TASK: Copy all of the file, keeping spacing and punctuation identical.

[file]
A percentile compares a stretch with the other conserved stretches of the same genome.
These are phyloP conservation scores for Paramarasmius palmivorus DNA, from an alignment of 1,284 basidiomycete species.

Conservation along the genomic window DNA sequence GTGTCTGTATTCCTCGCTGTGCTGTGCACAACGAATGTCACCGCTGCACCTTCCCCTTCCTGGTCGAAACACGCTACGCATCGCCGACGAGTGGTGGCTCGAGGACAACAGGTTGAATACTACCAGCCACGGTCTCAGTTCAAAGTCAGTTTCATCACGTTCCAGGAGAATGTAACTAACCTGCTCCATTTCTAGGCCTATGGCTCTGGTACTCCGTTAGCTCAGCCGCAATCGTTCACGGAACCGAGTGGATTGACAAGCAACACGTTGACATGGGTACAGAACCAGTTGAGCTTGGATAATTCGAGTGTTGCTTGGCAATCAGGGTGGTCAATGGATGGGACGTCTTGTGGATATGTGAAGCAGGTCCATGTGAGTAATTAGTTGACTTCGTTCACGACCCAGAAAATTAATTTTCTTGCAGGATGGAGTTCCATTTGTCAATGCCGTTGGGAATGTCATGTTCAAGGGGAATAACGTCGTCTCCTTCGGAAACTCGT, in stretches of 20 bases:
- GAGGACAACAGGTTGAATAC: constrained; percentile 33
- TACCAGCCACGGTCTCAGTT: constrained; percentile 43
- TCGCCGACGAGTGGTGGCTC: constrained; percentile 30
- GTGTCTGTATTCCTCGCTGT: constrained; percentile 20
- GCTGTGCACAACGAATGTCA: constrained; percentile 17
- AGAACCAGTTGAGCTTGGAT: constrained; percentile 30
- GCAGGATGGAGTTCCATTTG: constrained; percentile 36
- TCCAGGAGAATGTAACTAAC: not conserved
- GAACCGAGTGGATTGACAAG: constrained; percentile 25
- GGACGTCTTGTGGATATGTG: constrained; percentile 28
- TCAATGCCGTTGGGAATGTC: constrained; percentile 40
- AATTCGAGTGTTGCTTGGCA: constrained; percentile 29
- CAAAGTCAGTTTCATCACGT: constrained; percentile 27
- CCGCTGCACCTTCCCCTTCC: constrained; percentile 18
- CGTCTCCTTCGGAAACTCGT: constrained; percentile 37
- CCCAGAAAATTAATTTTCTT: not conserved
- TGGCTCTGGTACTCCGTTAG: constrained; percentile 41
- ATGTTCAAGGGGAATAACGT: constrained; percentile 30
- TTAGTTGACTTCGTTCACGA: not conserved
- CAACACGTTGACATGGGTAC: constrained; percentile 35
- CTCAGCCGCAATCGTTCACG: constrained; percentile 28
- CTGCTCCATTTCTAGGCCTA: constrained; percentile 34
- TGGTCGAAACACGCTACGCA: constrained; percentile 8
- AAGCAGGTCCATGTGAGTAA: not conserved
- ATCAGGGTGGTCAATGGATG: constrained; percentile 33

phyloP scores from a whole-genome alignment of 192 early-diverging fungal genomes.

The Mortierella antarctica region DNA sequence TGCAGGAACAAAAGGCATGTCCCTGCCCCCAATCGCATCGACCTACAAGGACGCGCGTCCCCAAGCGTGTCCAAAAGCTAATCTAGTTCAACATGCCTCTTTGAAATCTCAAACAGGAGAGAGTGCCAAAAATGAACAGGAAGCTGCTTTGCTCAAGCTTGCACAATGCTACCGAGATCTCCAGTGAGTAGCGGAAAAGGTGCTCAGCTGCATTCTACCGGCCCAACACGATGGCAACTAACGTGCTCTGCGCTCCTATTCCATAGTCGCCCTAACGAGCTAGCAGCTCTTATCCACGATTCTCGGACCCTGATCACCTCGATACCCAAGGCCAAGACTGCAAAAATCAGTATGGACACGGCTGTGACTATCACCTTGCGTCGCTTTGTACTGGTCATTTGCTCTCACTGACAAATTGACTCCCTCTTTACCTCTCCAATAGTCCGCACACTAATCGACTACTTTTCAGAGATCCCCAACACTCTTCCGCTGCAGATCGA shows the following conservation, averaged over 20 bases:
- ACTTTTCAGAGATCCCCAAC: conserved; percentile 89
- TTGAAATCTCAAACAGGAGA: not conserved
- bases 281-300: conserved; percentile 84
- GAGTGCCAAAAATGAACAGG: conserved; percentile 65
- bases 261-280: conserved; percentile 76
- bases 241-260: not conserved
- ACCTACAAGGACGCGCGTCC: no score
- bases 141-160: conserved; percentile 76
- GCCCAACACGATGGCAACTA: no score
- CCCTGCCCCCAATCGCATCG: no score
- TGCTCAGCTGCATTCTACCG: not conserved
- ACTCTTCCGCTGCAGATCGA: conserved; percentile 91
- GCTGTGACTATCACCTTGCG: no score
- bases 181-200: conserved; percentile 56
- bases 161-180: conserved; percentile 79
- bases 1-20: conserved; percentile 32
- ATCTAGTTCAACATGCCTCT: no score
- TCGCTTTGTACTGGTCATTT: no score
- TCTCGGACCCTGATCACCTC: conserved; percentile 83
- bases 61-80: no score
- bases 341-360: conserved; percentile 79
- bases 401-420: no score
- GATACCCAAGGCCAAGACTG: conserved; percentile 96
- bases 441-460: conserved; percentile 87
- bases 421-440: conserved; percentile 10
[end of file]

A percentile compares a stretch with the other conserved stretches of the same genome.
These are phyloP conservation scores for Paramarasmius palmivorus DNA, from an alignment of 1,284 basidiomycete species.

Conservation along the genomic window DNA sequence GTGTCTGTATTCCTCGCTGTGCTGTGCACAACGAATGTCACCGCTGCACCTTCCCCTTCCTGGTCGAAACACGCTACGCATCGCCGACGAGTGGTGGCTCGAGGACAACAGGTTGAATACTACCAGCCACGGTCTCAGTTCAAAGTCAGTTTCATCACGTTCCAGGAGAATGTAACTAACCTGCTCCATTTCTAGGCCTATGGCTCTGGTACTCCGTTAGCTCAGCCGCAATCGTTCACGGAACCGAGTGGATTGACAAGCAACACGTTGACATGGGTACAGAACCAGTTGAGCTTGGATAATTCGAGTGTTGCTTGGCAATCAGGGTGGTCAATGGATGGGACGTCTTGTGGATATGTGAAGCAGGTCCATGTGAGTAATTAGTTGACTTCGTTCACGACCCAGAAAATTAATTTTCTTGCAGGATGGAGTTCCATTTGTCAATGCCGTTGGGAATGTCATGTTCAAGGGGAATAACGTCGTCTCCTTCGGAAACTCGT, in stretches of 20 bases:
- GAGGACAACAGGTTGAATAC: constrained; percentile 33
- TACCAGCCACGGTCTCAGTT: constrained; percentile 43
- TCGCCGACGAGTGGTGGCTC: constrained; percentile 30
- GTGTCTGTATTCCTCGCTGT: constrained; percentile 20
- GCTGTGCACAACGAATGTCA: constrained; percentile 17
- AGAACCAGTTGAGCTTGGAT: constrained; percentile 30
- GCAGGATGGAGTTCCATTTG: constrained; percentile 36
- TCCAGGAGAATGTAACTAAC: not conserved
- GAACCGAGTGGATTGACAAG: constrained; percentile 25
- GGACGTCTTGTGGATATGTG: constrained; percentile 28
- TCAATGCCGTTGGGAATGTC: constrained; percentile 40
- AATTCGAGTGTTGCTTGGCA: constrained; percentile 29
- CAAAGTCAGTTTCATCACGT: constrained; percentile 27
- CCGCTGCACCTTCCCCTTCC: constrained; percentile 18
- CGTCTCCTTCGGAAACTCGT: constrained; percentile 37
- CCCAGAAAATTAATTTTCTT: not conserved
- TGGCTCTGGTACTCCGTTAG: constrained; percentile 41
- ATGTTCAAGGGGAATAACGT: constrained; percentile 30
- TTAGTTGACTTCGTTCACGA: not conserved
- CAACACGTTGACATGGGTAC: constrained; percentile 35
- CTCAGCCGCAATCGTTCACG: constrained; percentile 28
- CTGCTCCATTTCTAGGCCTA: constrained; percentile 34
- TGGTCGAAACACGCTACGCA: constrained; percentile 8
- AAGCAGGTCCATGTGAGTAA: not conserved
- ATCAGGGTGGTCAATGGATG: constrained; percentile 33

phyloP scores from a whole-genome alignment of 192 early-diverging fungal genomes.

The Mortierella antarctica region DNA sequence TGCAGGAACAAAAGGCATGTCCCTGCCCCCAATCGCATCGACCTACAAGGACGCGCGTCCCCAAGCGTGTCCAAAAGCTAATCTAGTTCAACATGCCTCTTTGAAATCTCAAACAGGAGAGAGTGCCAAAAATGAACAGGAAGCTGCTTTGCTCAAGCTTGCACAATGCTACCGAGATCTCCAGTGAGTAGCGGAAAAGGTGCTCAGCTGCATTCTACCGGCCCAACACGATGGCAACTAACGTGCTCTGCGCTCCTATTCCATAGTCGCCCTAACGAGCTAGCAGCTCTTATCCACGATTCTCGGACCCTGATCACCTCGATACCCAAGGCCAAGACTGCAAAAATCAGTATGGACACGGCTGTGACTATCACCTTGCGTCGCTTTGTACTGGTCATTTGCTCTCACTGACAAATTGACTCCCTCTTTACCTCTCCAATAGTCCGCACACTAATCGACTACTTTTCAGAGATCCCCAACACTCTTCCGCTGCAGATCGA shows the following conservation, averaged over 20 bases:
- ACTTTTCAGAGATCCCCAAC: conserved; percentile 89
- TTGAAATCTCAAACAGGAGA: not conserved
- bases 281-300: conserved; percentile 84
- GAGTGCCAAAAATGAACAGG: conserved; percentile 65
- bases 261-280: conserved; percentile 76
- bases 241-260: not conserved
- ACCTACAAGGACGCGCGTCC: no score
- bases 141-160: conserved; percentile 76
- GCCCAACACGATGGCAACTA: no score
- CCCTGCCCCCAATCGCATCG: no score
- TGCTCAGCTGCATTCTACCG: not conserved
- ACTCTTCCGCTGCAGATCGA: conserved; percentile 91
- GCTGTGACTATCACCTTGCG: no score
- bases 181-200: conserved; percentile 56
- bases 161-180: conserved; percentile 79
- bases 1-20: conserved; percentile 32
- ATCTAGTTCAACATGCCTCT: no score
- TCGCTTTGTACTGGTCATTT: no score
- TCTCGGACCCTGATCACCTC: conserved; percentile 83
- bases 61-80: no score
- bases 341-360: conserved; percentile 79
- bases 401-420: no score
- GATACCCAAGGCCAAGACTG: conserved; percentile 96
- bases 441-460: conserved; percentile 87
- bases 421-440: conserved; percentile 10